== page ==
Regional Asian Politics Play Out in Response to Typhoon Haiyan

U.S. gives $20 million in disaster relief to the Philippines, while China gives only $100,000, showing deep divides in the region.

A U.S. soldier assists an evacuee in Leyte, Philippines, four days after a typhoon devastated the region.
National Journal
Matt Vasilogambros
Nov. 12, 2013, 6:16 a.m.

If you want to get a sense of the re­gion­al con­flicts in Asia, look no fur­ther than how China and the United States re­acted to the hor­rif­ic su­per typhoon in the Phil­ip­pines.

The United Na­tions es­tim­ates that 11 mil­lion people were af­fected by the storm, cul­min­at­ing in an 800,000 people dis­placed and an­oth­er 10,000 feared dead. That lat­ter num­ber may de­crease in the com­ing days, with Phil­ip­pine Pres­id­ent Be­nigno Aquino re­cently telling CNN that the num­ber is closer to 2,000 or 2,500 people.

Sur­viv­ors are in des­per­ate need of food, wa­ter, shel­ter, san­it­a­tion, and health ma­ter­i­als. The U.N. has already re­leased $25 mil­lion to as­sist sur­viv­ors, and is ask­ing for more.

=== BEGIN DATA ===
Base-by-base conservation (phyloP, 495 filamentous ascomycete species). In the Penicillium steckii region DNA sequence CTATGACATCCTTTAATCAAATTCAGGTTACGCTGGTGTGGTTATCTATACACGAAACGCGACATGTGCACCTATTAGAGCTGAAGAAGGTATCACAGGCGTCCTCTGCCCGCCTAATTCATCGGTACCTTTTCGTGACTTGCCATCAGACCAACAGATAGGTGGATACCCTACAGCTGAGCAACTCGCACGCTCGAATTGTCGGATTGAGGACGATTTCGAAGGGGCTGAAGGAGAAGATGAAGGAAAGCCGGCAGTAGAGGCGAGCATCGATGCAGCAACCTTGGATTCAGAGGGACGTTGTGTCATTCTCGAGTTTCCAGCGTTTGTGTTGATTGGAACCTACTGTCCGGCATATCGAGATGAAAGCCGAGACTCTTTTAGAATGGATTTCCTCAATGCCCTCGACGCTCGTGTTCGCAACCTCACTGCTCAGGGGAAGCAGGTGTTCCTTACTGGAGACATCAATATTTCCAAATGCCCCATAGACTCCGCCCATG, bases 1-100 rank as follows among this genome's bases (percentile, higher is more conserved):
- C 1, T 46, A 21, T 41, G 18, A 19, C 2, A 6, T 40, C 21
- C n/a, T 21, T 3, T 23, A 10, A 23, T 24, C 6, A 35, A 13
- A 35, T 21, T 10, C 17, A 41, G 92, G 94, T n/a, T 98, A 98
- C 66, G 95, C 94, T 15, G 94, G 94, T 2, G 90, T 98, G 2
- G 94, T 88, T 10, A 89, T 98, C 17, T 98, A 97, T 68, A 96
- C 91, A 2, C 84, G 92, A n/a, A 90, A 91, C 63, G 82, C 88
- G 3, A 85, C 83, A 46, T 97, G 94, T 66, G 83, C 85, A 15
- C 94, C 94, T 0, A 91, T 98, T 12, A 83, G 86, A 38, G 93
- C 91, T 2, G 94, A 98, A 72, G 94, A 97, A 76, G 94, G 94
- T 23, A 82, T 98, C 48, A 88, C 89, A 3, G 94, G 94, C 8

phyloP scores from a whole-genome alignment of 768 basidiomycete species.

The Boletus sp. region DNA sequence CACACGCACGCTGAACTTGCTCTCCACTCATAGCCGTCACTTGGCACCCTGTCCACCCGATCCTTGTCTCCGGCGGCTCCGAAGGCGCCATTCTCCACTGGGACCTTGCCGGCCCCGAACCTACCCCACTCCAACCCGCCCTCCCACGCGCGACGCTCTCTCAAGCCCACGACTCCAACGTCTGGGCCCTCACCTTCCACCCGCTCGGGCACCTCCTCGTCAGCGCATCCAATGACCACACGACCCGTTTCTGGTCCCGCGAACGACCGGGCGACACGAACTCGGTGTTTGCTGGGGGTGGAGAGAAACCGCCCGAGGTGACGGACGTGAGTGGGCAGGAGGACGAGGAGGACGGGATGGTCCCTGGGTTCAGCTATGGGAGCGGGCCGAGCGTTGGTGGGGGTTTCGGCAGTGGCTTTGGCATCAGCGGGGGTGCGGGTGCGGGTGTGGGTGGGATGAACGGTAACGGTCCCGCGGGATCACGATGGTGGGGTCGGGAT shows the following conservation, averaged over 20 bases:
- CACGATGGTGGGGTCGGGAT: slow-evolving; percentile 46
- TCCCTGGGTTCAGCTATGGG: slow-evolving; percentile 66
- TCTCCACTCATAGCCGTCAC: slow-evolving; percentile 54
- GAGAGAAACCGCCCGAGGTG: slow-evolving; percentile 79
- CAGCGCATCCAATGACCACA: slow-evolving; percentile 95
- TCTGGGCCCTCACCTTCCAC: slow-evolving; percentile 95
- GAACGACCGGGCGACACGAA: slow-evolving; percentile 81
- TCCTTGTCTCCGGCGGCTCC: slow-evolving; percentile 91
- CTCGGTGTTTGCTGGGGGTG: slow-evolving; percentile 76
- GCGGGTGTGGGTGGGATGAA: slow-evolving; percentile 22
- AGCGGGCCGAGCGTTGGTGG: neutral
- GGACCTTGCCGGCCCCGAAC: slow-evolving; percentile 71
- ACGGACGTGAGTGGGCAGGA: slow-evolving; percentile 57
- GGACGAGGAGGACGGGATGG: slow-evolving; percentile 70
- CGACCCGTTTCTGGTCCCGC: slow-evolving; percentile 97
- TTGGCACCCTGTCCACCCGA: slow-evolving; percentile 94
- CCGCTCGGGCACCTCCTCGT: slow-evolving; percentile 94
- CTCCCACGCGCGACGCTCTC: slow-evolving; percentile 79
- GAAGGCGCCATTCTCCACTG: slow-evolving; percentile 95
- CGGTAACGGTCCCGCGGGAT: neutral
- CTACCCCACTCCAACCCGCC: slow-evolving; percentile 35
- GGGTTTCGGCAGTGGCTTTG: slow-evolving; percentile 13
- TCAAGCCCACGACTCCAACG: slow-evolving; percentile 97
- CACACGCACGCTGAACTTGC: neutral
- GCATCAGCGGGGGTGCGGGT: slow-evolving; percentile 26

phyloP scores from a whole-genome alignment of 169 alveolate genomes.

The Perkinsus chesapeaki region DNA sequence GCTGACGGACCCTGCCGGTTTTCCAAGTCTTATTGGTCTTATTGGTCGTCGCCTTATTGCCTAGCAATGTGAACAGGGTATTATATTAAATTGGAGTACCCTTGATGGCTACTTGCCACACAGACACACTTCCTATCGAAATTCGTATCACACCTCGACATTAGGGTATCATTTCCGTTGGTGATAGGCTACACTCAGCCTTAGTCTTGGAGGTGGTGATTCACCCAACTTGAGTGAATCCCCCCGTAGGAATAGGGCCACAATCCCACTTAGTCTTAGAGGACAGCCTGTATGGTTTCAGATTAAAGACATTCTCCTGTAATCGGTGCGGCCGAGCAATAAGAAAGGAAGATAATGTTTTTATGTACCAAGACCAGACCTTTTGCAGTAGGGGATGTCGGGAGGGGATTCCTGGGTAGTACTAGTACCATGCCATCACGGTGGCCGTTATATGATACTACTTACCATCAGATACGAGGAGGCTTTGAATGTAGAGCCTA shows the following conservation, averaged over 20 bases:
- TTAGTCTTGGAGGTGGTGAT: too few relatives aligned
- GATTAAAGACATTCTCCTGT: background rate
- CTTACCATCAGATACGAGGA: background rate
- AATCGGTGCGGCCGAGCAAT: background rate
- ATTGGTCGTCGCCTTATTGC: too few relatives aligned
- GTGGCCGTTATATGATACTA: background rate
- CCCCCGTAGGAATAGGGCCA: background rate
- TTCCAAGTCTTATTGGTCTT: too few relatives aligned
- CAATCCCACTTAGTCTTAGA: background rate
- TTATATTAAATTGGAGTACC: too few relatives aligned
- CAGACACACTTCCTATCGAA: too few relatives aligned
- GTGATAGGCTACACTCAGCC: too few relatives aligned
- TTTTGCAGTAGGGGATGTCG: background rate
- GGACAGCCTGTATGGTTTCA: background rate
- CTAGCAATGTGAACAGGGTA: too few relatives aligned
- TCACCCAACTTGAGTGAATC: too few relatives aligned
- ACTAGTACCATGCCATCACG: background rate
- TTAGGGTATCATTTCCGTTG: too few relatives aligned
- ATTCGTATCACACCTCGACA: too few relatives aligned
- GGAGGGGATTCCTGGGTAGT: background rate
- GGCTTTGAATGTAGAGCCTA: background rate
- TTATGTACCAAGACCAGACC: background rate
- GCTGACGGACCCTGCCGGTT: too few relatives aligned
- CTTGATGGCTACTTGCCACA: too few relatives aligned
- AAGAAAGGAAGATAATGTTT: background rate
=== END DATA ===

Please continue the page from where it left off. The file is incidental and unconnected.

That’s where some of the world’s largest eco­nom­ies can help out.

The U.S., an ally of the Phil­ip­pines, is giv­ing $20 mil­lion in hu­man­it­ari­an as­sist­ance, ran­ging from food to med­ic­al needs. Ad­di­tion­ally, the U.S. sent the nuc­le­ar-powered USS George Wash­ing­ton, which car­ries 5,000 sail­ors and 80 air­craft, and four oth­er Navy ships to the coun­try.

The U.S. is also un­of­fi­cially back­ing the Phil­ip­pines over China in its pur­suit to pro­tect its claim to re­source-rich is­lands in the South China Sea. Oth­er coun­tries, in­clud­ing Vi­et­nam, Taiwan, Malay­sia and Brunei, are in a sim­il­ar dis­pute with China over those is­lands.

For its part, China is only giv­ing the Phil­ip­pines $100,000 for hu­man­it­ari­an re­lief.

Com­pare this fig­ure to the amount of hu­man­it­ari­an re­lief Beijing has giv­en oth­er re­gion­al coun­tries dur­ing sep­ar­ate dis­asters. In Septem­ber, China pledged $5 mil­lion to Pakistan after a deadly earth­quake.

Beijing is hear­ing cri­ti­cism from its own state-run news­pa­per the Glob­al Times, which wrote in an ed­it­or­i­al:

China, as a re­spons­ible power, should par­ti­cip­ate in re­lief op­er­a­tions to as­sist a dis­aster-stricken neigh­bor­ing coun­try, no mat­ter wheth­er it’s friendly or not.

Ja­pan and Aus­tralia, two oth­er al­lies of the U.S., have also pledged hu­man­it­ari­an as­sist­ance to the Phil­ip­pines, giv­ing $10 mil­lion and $9.6 mil­lion, re­spect­ively.

If China wants to claim it can be a world lead­er, provid­ing little in hu­man­it­ari­an aid to a re­gion­al neigh­bor dur­ing times of dis­aster might hurt its case.

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